WHY CHOOSE RAVEN HALL HOTEL FOR YOUR SCARBOROUGH TRIP?
If you are looking for a base for a future visit to Scarborough, why not consider Raven Hall Hotel?
Planning to visit the North Yorkshire coastline and searching for hotels in Scarborough, UK? Why not consider something a little different instead? The Raven Hall Hotel is located in Ravenscar and gives you the best of rural Yorkshire whilst being conveniently located only a 20-minute drive away from Scarborough. With stunning sea views over Robin Hood's Bay, free parking, sports and leisure facilities, and a 9-hole golf course, there isn't much more you could want from a hotel. Travelling for a special occasion, or just looking for something unique?
Alongside our 51 en-suite bedrooms we are equipped with 8 environmentally friendly, Scandinavian-style lodges, all of which offers free, private parking and private patios, balconies (or both). This unique accommodation near Scarborough can really bring some excitement to your stay.
WALKING FROM RAVENSCAR TO SCARBOROUGH
The Cleveland Way is one of the most stunning coastal walks in Yorkshire. The national trail adds up to over 100 miles in total, starting inland at the market town of Helmsley and making its way to the coastline before meandering through Whitby, Ravenscar on to Scarborough and finishing at Filey.
The 12-mile stretch of the route between Ravenscar and Scarborough is certainly one of the most iconic. Through Hayburn Wyke you can enjoy a scenic waterfall and overlook the pebble beach before Scarborough Castle comes into view, overlooking Scarborough's North Bay. From here, you can journey into the town centre.
At roughly a 3 hour and 30-minute walk, enjoying this stretch of coastline is certainly a wise way to spend a day in the area.
WHAT ELSE CAN YOU DO IN THE AREA?
Enjoying the fresh, Yorkshire outdoors is one of the highlights of a stay at Raven Hall Hotel and not being confined in a town or city centre means that you'll get to enjoy it that little bit more. As well as being close to Scarborough, you'll also be in prime position to take a day trip to Whitby and visit Robin Hood's Bay.
Whitby is another stunning Yorkshire coastal town most well known for being one of the settings for Bram Stoker's Dracula. However, there is much more to Whitby than this. With a reputation as a fossil hotspot, why not spend the day looking for dinosaurs in its cliffs? Alternatively, visit the historic Whitby Abbey on the cliff tops above the town. Or, for a more traditional seaside holiday, it boasts Blue Flag beaches and some of the best fish and chips around.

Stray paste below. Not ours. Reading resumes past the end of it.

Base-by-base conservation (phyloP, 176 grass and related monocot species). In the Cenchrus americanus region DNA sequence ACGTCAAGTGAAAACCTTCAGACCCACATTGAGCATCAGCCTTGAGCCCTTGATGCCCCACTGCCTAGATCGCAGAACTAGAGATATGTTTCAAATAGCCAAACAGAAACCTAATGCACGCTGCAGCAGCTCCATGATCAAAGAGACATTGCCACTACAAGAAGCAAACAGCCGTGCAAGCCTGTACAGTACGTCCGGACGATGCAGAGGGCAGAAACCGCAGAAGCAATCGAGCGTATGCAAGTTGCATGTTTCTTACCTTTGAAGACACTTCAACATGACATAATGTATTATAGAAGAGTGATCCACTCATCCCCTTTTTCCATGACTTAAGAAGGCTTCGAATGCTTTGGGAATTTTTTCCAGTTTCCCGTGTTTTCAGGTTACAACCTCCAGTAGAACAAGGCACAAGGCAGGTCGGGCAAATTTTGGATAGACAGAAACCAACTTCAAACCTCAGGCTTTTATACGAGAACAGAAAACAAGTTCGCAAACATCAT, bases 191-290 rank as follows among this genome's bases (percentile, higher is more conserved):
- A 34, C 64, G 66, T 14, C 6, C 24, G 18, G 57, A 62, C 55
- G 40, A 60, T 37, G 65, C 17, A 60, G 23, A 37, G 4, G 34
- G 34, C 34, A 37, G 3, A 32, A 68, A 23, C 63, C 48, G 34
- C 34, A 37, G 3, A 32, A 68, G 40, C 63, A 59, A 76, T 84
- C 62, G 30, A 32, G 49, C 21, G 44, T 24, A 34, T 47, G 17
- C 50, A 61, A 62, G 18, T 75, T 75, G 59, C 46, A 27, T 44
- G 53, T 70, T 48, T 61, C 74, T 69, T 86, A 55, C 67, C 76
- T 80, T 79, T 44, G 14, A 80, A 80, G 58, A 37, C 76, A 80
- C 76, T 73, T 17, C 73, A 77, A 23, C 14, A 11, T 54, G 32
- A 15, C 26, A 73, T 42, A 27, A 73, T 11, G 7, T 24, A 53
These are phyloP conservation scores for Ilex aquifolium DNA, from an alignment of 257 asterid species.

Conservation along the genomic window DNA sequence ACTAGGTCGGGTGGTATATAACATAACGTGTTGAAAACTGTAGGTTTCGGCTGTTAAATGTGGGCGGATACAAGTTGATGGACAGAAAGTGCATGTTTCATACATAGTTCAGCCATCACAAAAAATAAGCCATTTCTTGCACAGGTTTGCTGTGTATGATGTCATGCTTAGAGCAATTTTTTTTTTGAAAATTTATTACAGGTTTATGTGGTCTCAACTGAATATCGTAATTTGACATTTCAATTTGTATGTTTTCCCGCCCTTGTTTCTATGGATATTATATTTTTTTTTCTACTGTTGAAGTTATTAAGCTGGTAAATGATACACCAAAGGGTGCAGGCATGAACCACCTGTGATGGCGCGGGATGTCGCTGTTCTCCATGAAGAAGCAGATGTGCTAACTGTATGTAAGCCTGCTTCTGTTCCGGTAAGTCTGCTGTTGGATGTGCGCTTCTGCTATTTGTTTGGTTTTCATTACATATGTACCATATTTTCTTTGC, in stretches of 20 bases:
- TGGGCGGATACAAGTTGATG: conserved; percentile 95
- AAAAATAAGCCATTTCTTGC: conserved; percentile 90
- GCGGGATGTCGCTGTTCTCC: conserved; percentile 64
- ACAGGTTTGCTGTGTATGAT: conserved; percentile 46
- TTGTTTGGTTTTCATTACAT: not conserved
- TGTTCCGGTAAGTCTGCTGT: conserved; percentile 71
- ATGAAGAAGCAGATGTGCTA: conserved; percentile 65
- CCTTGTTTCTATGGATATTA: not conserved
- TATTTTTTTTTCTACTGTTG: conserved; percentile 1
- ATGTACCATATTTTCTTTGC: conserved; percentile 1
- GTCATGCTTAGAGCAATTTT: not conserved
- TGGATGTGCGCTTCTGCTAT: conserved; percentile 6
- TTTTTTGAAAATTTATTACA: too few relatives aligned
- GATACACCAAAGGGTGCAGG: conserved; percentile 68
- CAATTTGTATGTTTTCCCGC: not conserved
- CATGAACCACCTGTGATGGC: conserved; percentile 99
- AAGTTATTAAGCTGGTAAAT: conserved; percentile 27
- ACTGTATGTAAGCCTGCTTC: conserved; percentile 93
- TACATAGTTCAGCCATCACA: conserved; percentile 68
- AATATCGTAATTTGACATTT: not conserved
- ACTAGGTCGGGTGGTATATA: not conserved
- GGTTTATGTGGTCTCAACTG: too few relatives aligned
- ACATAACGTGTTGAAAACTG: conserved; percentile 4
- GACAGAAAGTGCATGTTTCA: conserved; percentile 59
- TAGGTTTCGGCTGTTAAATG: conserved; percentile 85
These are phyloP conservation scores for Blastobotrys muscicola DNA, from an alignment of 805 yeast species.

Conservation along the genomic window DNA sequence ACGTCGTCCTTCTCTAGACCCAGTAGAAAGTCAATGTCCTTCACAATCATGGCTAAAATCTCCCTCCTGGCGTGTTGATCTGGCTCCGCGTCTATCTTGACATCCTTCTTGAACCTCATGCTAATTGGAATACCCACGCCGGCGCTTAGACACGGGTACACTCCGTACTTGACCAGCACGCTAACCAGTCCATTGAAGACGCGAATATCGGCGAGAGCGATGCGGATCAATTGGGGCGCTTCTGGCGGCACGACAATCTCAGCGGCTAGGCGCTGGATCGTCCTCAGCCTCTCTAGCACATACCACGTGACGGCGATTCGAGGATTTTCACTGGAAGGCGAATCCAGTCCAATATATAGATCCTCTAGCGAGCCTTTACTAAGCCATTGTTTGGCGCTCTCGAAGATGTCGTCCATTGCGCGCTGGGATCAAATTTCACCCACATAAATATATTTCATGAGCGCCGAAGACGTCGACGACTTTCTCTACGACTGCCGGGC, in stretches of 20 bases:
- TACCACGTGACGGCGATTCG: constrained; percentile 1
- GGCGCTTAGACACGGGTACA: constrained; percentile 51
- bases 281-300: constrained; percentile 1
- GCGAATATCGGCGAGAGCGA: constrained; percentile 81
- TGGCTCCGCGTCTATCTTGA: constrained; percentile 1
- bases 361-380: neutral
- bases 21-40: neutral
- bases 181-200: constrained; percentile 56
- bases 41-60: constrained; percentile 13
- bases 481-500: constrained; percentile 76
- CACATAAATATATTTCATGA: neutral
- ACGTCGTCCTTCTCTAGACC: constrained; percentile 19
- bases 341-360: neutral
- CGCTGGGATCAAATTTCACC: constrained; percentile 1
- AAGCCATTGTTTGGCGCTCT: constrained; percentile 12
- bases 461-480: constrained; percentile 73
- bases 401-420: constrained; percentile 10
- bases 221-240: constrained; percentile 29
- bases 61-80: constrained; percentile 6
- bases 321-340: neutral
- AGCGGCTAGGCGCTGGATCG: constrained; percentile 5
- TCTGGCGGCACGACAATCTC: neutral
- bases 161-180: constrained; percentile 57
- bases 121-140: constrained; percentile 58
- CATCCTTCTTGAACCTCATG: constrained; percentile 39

Our hotel overlooks stunning Robin Hood's Bay and it'll be a sight you soon come to adore when you stay with us. This historic town may be small in size, but its history is large and nefarious. The town was a smuggling hotspot in the 18th century as smugglers brought in luxury items from the European mainland to avoid taxation. Although the town's smuggling days are no longer, rumour has it there are still tunnels below the streets that were used by pirates hundreds of years ago.
Whether you want to visit Scarborough for a day trip as part of a bigger holiday, are there for business or are just stopping on your way through, there is plenty to do in the town and surrounding area.
The first thing to know about Scarborough is that it is split into two, the North and South Bay. With Scarborough Castle sitting in the centre on a high, rocky promontory it can feel as though there are two different towns! The South Bay beaches are still the hotspot for seaside fun with a lighthouse, amusements and arcades but the North Bay (not much more than a 10-minute walk away) still has plenty to offer.
As well as the seaside attractions, you can enjoy the castle ruins, Peasholm Park and The Rotunda - one of the first purpose-built museums in the world.
If you are looking for inspiration for things to do on your stay, explore our blog below filled with useful articles and exciting ideas.
Scarborough is a town with a long history, as the roots of the town can be traced all the way back to 966AD when it was founded by the Viking raider, Thorgils Skarthi. However, this original settlement was destroyed soon after by another band of Vikings and did not fully recover until around 1140AD, when a castle to protect the town was constructed.
In 1155AD, charters were awarded to the town by King Henry II, which allowed a market to be set up on the sands, encouraging trade to flourish. In 1253, the town’s trade was boosted once again when the Scarborough Fair was permitted by the Royal Charter, allowing the creation of a festival that drew in traders from all over Europe. This successful festival ran yearly for nearly 500 years from the 13th to the 18th century.
In 1626, an acidic water spring was discovered in the cliffs south of the town, leading to the creation of the Scarborough Spa, which attracted a large number of people to the town. It is now a venue for live music events and entertainment. This increase in visitors was the main reason that Scarborough became Britain's first seaside resort, gaining a railway station and later in 1845 the construction of the Grand Hotel, the largest hotel in Europe at the time.